[ak-luh-meyt, uh-klahy-mit]

verb (used with or without object), ac·cli·mat·ed, ac·cli·mat·ing.

to accustom or become accustomed to a new climate or environment; adapt.

Origin of acclimate

From the French word acclimater, dating back to 1785–95. See ac-, climate
Related formsac·cli·mat·a·ble [uh-klahy-mi-tuh-buh l] /əˈklaɪ mɪ tə bəl/, adjectiveac·cli·ma·tion [ak-luh-mey-shuh n] /ˌæk ləˈmeɪ ʃən/, nounre·ac·cli·mate, verb, re·ac·cli·mat·ed, re·ac·cli·mat·ing.un·ac·cli·mat·ed, adjective
Can be confusedacclamation acclimation Unabridged Based on the Random House Unabridged Dictionary, © Random House, Inc. 2019

Examples from the Web for acclimate

Contemporary Examples of acclimate

Historical Examples of acclimate

  • It may take a year or two to acclimate them to this more equable and more refreshing temperature.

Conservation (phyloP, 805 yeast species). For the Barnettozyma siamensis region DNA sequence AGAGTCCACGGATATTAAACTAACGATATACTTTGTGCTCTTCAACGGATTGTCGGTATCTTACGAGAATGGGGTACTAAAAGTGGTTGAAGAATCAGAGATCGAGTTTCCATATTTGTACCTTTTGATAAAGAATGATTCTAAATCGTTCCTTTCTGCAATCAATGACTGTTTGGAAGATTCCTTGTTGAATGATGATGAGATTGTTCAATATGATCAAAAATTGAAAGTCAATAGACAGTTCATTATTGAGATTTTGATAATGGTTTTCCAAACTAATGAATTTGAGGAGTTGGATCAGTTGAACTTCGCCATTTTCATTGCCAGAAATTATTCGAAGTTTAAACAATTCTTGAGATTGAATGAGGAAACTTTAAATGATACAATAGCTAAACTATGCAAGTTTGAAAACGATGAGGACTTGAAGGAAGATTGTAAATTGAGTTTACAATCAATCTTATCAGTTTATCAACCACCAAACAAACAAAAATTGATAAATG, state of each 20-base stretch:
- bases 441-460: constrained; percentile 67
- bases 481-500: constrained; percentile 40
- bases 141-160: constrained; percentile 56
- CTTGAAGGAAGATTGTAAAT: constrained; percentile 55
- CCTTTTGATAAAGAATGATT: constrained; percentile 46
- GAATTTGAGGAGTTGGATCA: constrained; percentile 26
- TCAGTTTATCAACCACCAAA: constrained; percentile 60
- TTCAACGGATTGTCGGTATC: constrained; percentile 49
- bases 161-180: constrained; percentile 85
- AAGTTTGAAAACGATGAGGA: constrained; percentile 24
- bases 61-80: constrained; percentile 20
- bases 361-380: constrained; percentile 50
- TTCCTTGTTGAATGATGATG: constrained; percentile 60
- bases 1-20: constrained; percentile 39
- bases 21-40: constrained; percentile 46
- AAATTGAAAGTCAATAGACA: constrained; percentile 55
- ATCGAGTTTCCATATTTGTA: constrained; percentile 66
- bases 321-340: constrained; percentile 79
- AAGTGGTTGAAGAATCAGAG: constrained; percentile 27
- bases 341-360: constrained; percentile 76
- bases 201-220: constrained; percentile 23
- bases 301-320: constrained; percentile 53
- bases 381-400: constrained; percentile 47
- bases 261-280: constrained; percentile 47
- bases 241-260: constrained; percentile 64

Our Italy

    Charles Dudley Warner

  • A variation of it was given you to acclimate you to Earth's gravity and atmosphere.

    Star Performer

    Robert J. Shea

  • They had learned to appreciate their skill in the arts, and resolved to acclimate those arts at home.

  • Persistent efforts have been made to acclimate both Heather and Gorse in America.

    Old-Time Gardens

    Alice Morse Earle

Word Origin and History for acclimate

1792, from French acclimater, verb formed from à "to" (see ad-) + climat (see climate). Related: Acclimated; acclimating. The extended form acclimatize is now more common.

Online Etymology Dictionary, © 2010 Douglas Harper